Liberté, Égalité, Fraternité

The French Flag is called the Tricolore. It consists of 3 vertical stripes of blue, white and red. It was established as the flag of France after the French Revolution of 1789. Red & Blue were the colours of Paris. White was the colour of royalty. With the white sandwiched between the red and the blue, it symbolized the control of the people over the monarchy. Today the colours are said to mean: Liberty, Equality, Fraternity ideals associated with the Revolution that still resound in the hearts of many French Citizens.  Another interpretation is that the blue represents the people’s history, the white the people’s hope and the red the blood of their ancestors. 

Before the French Revolution the Royal French flag was designed with Fleur-de-Lis, which was the emblem of the King of France and a symbol of the French Monarchy. Historians believe that the three petals of the Fleur-de-Lis represent the three medieval social estates: the commoners, the nobility and the clergy. The Fleur-de-Lis was said to represent a symbol of the king’s divinely approved right to rule.


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Categories
About the Book

French Edition of “This Is Your Quest” Climbing the Amazon Charts

“If it’s worth celebrating, it’s worth celebrating in hotpants.”

Only 48 hours after its launch the French edition of “This Is Your Quest” is storming up the Amazon Sales Charts! Thank you to everyone that has bought my book and visited my website. I hope that you find something inside to inspire you!

Launch Photo for the French Version of “This is Your Quest”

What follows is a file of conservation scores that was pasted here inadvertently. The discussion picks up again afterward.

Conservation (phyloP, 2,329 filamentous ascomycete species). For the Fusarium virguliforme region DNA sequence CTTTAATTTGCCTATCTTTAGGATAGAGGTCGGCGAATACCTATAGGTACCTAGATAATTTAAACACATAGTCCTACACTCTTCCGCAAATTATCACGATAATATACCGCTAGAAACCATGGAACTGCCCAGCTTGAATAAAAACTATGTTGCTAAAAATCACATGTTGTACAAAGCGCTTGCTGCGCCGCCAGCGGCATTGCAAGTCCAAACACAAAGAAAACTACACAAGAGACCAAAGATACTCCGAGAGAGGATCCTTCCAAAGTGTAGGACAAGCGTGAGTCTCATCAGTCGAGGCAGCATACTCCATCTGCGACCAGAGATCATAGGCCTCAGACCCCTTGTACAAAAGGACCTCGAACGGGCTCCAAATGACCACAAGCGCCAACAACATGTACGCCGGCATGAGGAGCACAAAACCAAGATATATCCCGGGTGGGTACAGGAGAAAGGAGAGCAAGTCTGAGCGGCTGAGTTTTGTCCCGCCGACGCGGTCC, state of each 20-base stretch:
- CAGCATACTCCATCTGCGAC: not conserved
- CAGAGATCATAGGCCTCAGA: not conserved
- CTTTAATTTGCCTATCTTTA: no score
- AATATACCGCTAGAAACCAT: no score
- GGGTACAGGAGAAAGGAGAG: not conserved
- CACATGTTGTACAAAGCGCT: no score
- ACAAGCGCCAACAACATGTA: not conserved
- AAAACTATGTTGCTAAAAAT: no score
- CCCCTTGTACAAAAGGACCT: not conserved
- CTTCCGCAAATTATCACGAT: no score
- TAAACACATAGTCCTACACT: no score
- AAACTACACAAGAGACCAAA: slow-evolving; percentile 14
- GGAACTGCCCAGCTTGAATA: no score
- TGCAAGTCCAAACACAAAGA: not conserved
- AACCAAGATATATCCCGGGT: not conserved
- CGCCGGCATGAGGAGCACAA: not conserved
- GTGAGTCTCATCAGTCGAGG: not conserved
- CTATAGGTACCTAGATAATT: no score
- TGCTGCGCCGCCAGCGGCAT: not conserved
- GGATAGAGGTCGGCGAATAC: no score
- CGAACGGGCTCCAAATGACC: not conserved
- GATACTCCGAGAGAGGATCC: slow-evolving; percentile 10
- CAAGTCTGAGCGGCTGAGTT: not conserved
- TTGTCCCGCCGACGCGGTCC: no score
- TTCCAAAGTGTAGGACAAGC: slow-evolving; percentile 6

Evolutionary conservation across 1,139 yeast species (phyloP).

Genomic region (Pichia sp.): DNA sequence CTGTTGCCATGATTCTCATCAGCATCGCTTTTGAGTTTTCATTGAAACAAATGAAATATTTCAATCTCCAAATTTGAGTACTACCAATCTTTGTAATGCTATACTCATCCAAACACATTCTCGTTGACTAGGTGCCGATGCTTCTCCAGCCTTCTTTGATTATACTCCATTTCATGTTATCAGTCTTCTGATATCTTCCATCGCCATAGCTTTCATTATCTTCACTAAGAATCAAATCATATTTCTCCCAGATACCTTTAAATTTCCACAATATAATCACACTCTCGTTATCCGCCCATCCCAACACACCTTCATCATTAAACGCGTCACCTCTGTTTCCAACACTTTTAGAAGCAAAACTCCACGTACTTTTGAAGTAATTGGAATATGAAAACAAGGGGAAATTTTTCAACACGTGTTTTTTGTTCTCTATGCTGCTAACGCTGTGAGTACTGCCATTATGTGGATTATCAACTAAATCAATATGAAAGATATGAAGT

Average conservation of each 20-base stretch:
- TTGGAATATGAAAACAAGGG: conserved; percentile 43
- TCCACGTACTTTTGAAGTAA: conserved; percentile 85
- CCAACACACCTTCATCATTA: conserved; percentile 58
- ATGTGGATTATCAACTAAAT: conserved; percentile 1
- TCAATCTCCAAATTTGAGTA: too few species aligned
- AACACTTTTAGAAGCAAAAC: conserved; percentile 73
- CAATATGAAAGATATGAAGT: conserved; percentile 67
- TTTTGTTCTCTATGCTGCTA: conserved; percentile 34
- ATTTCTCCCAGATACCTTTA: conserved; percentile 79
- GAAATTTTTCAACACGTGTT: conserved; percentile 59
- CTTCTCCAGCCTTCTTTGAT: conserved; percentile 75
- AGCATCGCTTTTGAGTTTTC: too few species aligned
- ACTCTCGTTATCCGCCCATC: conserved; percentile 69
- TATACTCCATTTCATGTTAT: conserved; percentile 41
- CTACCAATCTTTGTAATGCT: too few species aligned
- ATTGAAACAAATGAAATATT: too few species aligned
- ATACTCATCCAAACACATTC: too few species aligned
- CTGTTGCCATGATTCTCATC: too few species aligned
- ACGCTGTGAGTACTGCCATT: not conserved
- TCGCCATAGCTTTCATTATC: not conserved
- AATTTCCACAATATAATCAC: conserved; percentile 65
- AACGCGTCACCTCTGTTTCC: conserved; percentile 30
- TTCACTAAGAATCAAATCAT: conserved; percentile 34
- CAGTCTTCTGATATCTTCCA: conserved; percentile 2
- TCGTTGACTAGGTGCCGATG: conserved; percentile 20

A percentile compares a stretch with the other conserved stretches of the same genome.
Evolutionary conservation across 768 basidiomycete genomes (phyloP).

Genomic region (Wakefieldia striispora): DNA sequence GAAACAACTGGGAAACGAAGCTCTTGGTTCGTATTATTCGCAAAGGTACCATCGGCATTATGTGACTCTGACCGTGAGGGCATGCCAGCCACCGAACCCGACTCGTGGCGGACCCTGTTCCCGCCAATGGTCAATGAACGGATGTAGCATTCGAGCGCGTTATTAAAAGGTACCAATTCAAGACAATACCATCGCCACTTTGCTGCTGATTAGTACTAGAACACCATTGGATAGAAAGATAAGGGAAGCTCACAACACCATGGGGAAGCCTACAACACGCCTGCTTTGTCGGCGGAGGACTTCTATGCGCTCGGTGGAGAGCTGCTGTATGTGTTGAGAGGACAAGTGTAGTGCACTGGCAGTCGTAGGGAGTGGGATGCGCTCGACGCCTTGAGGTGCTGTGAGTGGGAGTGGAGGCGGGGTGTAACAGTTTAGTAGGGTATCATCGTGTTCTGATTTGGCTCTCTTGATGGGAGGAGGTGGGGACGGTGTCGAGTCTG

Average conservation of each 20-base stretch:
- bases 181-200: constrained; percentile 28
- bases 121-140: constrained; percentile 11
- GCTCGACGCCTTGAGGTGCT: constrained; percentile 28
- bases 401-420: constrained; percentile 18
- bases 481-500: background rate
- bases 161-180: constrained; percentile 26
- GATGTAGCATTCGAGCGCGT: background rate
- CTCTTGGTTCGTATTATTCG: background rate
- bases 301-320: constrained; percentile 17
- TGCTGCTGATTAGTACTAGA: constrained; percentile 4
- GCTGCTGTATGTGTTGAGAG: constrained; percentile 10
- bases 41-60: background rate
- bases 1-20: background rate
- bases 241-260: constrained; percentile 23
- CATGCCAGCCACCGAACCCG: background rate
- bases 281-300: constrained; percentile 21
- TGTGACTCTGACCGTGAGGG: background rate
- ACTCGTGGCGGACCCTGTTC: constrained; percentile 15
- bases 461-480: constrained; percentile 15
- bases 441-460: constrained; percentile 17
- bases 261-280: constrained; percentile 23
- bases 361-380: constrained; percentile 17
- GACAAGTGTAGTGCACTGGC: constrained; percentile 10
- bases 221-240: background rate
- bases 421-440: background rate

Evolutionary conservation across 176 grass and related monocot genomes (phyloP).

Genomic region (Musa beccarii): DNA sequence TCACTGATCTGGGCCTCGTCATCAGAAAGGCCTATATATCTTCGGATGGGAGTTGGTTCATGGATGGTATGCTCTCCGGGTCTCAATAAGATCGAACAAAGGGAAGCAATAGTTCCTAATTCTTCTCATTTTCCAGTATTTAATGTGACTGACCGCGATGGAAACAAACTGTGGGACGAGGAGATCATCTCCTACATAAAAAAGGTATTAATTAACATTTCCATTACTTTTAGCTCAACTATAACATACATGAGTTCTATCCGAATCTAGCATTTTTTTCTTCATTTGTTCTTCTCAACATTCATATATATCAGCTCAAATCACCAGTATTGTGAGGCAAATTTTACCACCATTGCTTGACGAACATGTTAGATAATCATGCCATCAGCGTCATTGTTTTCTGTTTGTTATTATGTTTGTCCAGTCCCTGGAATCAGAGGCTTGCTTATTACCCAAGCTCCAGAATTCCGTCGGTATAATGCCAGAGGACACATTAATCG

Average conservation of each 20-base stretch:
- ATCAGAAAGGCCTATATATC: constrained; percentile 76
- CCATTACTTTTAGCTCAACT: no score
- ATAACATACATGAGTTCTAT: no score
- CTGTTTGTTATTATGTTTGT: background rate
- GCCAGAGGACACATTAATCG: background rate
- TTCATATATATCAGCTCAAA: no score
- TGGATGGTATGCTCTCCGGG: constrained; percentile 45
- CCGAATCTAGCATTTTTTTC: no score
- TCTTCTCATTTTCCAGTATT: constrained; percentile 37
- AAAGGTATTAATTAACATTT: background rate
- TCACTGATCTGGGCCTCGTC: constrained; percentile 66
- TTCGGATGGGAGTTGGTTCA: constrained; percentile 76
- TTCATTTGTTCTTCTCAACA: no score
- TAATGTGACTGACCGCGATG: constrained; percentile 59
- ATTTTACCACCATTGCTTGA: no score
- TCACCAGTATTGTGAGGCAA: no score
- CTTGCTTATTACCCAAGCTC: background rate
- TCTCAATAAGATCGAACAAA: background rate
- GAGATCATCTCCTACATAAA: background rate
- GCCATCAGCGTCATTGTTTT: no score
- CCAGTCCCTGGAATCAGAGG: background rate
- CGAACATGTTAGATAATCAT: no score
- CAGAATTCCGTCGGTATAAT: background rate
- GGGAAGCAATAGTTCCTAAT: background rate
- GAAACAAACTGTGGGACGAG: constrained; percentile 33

En Français

48 heures seulement après son lancement, “En Quête du Bonheur” fait irruption dans les ventes d’Amazon! Merci à tous ceux qui ont acheté mon livre et visité mon site internet. J’espère que vous y trouverez de quoi vous inspirer !

Amazon France Sales Chart for 30 May 2019.

“This is Your Quest” at #47 on Amazon France Self Help Books – Rankings 30 May 2019


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Breaking News! The French Version of my book “En Quête du Bonheur” is available!

EN EXCLUSIVITÉ ! LA VERSION FRANÇAISE DE MON LIVRE EST DISPONIBLE !

Un voyage passionnant à travers l’histoire, le discours socio-économique et la discussion philosophique. Ce livre vous guidera, en utilisant une approche holistique, pour trouvers le vrai bonheur. Cet ouvrage a le potentiel de bouleverser votre façon de penser en vous exposant à des concepts, des philosophies et une façon de penser (par vous-même ) qui n’était peut-être pas évidente auparavant.

En Quête du Bonheur – Joanne Reed

Offrant une abondance d’information et de stimulations sur plusieurs sujets clés, il decompose le bonheur en trois parties (l’argent, l’amour et la santé), qui ont le pouvoir de nous rendre heureux quand les choses vont bien, mais aussi la capacité de nous rendre vraiment malheureux dans le cas contraire.

Notre Quête du Bonheur commence en suivant des exemples historiques et actuels de héros des temps anciens et modernes, ceux qui ont réussi dans leurs propres Quêtes. Vous serez séduit, surpris et inspiré par ce livre. Les mots ont de la profondeur, le récit est extraordinaire et le message à la fois tendre et provocateur. Etes-vous prêt pour votre Quête?

PARTAGEZ TOUT AZIMUTS SOUS LE FORMAT TRAÎNÉE DE POUDRE! FEEL FREE TO SHARE WITHOUT MODERATION!


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Breaking News! The Second Edition of my book “This Is Your Quest” is out!

By popular demand, the Second Edition of “This Is Your Quest” is out! In this new edition you will find some new analysis on some current events, some points have been refined, and some new wisdom has been added! There is more to it than there was before!

Watch the trailer below:

Second Edition of “This Is Your Quest” is out!

In this new edition you will find some new analysis on some current events, some points have been refined, and some new wisdom has been added! There is more to it than there was before!

Pick up your copy today and follow me on this Epic Adventure!


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10 Minute Mindset – Part 2 of my Podcast Interview

I was a special guest of Mario Porreca who is the host and founder of 10 Minute Mindset Podcast. Mario reached out to me because he believes that I have a story (through my book) that the world needs to hear.